The Research and Writings of Donna Higbee
Donna Higbee, CHT
In the summer of 1994, I became aware of a very strange
phenomenon, human spontaneous involuntary invisibility, which was apparently
happening to people in the U.S. When I checked with other researchers and
discovered that a number of them had also heard of such cases, I decided to
place an inquiry letter in several well-known journals, asking other
researchers and the general public if they had any experiences of this nature
that they would like to share with me. Besides the publication of my inquiry
letter, my inquiry was placed on several of the Internet bulletin boards. The
letters began pouring in, giving me a broader picture of this phenomenon. I
want to share a few stories with you and pass on some of the information I have
come across during this past year.
My inquiry letter told the story of Vera in Ventura,
California, who tried to get assistance in a post office, only to be completely
ignored by other customers and the postal clerk. I have kept in touch with Vera
and she has had other apparent invisibility experiences in stores and other
public places. Sheila in Roanoke, Texas, continues to have invisibility
experiences, some of which have occurred in restaurants and at the
airport. Glenda in Fort Worth, Texas,
has had these experiences occur in a cafeteria and a movie theater. Most of the cases that I have researched have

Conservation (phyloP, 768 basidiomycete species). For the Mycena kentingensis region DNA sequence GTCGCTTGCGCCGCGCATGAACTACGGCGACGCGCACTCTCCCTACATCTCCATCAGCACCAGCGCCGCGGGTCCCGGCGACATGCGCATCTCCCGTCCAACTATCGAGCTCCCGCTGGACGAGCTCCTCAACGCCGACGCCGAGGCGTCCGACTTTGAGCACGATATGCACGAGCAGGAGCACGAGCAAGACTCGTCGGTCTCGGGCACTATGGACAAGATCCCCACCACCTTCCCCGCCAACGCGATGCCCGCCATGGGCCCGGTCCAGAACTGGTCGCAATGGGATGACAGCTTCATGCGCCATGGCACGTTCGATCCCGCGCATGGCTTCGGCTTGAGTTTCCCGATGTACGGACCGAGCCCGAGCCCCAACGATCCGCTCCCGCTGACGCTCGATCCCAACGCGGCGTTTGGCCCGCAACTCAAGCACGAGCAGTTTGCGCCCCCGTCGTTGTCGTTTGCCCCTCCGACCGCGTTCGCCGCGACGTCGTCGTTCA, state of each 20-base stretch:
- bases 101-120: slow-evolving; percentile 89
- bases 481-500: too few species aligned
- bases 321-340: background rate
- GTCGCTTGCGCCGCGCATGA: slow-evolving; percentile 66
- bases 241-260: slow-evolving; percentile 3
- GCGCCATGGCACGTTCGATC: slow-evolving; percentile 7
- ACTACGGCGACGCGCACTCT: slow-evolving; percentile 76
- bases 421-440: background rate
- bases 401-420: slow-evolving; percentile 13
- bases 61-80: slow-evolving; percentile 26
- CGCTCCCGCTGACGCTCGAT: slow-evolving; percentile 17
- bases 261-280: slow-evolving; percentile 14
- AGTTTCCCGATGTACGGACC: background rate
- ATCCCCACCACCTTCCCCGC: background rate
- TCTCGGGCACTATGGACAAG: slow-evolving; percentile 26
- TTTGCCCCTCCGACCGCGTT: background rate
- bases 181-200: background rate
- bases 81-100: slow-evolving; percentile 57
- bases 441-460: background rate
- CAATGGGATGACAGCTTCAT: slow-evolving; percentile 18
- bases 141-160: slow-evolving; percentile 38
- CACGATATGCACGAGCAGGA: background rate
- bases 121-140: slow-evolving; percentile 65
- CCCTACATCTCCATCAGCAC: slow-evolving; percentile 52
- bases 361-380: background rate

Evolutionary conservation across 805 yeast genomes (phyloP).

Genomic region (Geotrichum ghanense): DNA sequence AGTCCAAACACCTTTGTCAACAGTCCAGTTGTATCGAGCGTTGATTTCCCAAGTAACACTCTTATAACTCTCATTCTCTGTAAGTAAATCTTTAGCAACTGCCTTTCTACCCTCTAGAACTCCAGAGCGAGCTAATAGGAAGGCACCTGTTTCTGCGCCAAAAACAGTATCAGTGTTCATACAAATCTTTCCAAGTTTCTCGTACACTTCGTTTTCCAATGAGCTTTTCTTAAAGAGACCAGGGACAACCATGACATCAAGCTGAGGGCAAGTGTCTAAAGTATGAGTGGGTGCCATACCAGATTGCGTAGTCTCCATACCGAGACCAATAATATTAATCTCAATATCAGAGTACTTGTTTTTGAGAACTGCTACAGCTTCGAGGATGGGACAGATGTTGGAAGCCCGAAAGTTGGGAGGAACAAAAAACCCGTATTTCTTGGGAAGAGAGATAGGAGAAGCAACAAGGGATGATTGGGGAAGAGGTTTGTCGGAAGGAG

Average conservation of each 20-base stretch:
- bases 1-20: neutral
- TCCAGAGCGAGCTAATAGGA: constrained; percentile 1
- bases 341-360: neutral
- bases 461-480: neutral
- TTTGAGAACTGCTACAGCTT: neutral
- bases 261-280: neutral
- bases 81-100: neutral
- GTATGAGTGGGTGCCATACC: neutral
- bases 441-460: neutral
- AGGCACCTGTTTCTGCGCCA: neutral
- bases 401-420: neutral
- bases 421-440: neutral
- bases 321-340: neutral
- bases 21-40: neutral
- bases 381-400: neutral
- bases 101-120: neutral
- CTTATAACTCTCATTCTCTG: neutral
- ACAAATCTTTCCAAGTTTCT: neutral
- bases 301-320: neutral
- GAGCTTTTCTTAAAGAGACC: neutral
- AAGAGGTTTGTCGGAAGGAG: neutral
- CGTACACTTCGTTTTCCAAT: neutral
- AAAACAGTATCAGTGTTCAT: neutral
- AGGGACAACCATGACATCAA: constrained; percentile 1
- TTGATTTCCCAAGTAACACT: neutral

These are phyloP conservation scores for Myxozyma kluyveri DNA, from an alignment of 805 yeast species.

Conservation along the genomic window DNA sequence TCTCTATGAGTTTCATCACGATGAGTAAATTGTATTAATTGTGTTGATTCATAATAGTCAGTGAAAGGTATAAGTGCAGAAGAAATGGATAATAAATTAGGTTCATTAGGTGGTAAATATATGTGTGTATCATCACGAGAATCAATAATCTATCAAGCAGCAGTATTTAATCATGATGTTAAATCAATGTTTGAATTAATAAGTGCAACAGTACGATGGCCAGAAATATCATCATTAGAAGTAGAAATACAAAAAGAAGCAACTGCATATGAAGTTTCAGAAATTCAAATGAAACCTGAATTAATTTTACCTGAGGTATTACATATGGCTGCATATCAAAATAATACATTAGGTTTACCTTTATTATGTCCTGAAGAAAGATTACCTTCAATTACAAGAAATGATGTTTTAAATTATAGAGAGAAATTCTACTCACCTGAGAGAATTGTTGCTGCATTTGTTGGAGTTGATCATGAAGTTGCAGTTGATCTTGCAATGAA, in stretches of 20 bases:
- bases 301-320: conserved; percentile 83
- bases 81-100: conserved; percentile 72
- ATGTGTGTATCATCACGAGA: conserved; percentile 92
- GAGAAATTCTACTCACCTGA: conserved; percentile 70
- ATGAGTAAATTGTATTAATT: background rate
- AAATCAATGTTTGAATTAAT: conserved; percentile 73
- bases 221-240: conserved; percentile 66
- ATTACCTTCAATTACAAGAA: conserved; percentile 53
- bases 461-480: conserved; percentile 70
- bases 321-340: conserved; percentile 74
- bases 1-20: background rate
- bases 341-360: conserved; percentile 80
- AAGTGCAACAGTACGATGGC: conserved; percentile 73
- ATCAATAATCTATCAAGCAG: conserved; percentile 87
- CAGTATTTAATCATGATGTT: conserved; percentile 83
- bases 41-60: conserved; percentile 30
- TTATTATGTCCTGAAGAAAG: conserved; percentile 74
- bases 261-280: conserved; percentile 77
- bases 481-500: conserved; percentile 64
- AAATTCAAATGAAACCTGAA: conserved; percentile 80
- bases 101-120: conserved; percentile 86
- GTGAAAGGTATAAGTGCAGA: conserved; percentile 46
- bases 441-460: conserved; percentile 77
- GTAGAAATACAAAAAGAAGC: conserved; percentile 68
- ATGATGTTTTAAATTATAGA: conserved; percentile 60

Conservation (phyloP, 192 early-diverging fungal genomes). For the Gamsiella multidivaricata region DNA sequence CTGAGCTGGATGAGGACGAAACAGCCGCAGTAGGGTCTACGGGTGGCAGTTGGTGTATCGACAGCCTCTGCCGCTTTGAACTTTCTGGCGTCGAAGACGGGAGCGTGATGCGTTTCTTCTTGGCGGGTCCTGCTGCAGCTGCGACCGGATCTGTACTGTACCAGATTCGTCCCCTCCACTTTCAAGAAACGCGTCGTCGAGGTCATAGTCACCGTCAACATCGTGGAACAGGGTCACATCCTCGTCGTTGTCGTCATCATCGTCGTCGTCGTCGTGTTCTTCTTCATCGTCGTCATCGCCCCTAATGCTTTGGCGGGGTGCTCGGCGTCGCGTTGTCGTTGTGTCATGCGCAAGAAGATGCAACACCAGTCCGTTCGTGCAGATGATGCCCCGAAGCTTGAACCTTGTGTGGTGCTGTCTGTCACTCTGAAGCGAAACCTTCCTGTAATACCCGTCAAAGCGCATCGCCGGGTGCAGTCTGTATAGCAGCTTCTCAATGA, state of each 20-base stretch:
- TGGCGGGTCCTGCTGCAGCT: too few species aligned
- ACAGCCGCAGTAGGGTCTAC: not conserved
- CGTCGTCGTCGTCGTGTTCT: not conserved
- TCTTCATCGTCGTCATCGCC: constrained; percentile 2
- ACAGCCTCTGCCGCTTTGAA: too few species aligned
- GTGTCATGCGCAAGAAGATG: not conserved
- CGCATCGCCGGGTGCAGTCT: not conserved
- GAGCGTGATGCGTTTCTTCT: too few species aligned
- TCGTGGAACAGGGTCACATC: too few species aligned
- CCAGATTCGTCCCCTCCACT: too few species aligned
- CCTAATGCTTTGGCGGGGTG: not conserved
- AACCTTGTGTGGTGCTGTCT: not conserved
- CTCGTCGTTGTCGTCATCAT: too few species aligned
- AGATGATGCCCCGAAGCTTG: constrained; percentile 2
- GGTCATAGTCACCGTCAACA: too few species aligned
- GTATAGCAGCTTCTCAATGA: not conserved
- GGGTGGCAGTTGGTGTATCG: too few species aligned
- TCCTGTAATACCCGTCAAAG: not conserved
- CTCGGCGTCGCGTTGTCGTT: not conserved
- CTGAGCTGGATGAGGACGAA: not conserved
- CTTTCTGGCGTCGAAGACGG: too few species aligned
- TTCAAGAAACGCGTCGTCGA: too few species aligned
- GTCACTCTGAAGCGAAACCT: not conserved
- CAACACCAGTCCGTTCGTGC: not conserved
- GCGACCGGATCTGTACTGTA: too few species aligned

been in the U.S., although I do know of cases in England, Europe, Australia,
Puerto Rico and Brazil.
In every case I have heard about or personally researched,
the person is physically still present, although unable to be seen or heard.
From the point of view of the invisible person, the world looks normal and they
have no idea that they cannot be seen or heard by people around them. I will address how this might occur a little
further along in this article, but first I want to give a few examples below.
The quotes are directly from experiencers’ letters to me.
Jean in Tucson, Arizona, wrote me of her experiences. She has had them occur in the library when
she attempted to check out books and in clothing stores. The following is a quote from her letter,
showing the humor with which she deals with these occurrences. “I’ve had
this happen in stores, in restaurants, and many places. I remember joking to a friend of mine one time
that I felt like I could walk into a bank, help myself to a pile of bills and
no one would ever see me because I was invisible. There is no physical reason why I should
be. I’m taller than average for my sex
and age group (I’m fifty-five years old and 5’9″), referred to as
good-looking, and I’ve always worn my hair red.
You wouldn’t think a tall woman with red hair, high heels in a purple
dress and dangle earrings would be invisible, would you?”
Or the story from a thirty-seven year old man, Peter in
Gloucestershire, England, who was at a private party in 1987. He walked upstairs to use the bathroom and
was followed by a woman who also wanted to use the bathroom. The woman motioned for him to go first and
she stood outside the door to wait her turn.
Peter used the bathroom, opened the door and walked out into the
hallway, closing the door behind him. He
went on down the stairs and walked over to some friends and started talking to
them. They all ignored him
completely. He though they were playing
a joke on him, so he walked away and found his girlfriend and asked her for a
cigarette. She, too, acted like she
didn’t see or hear him. Peter was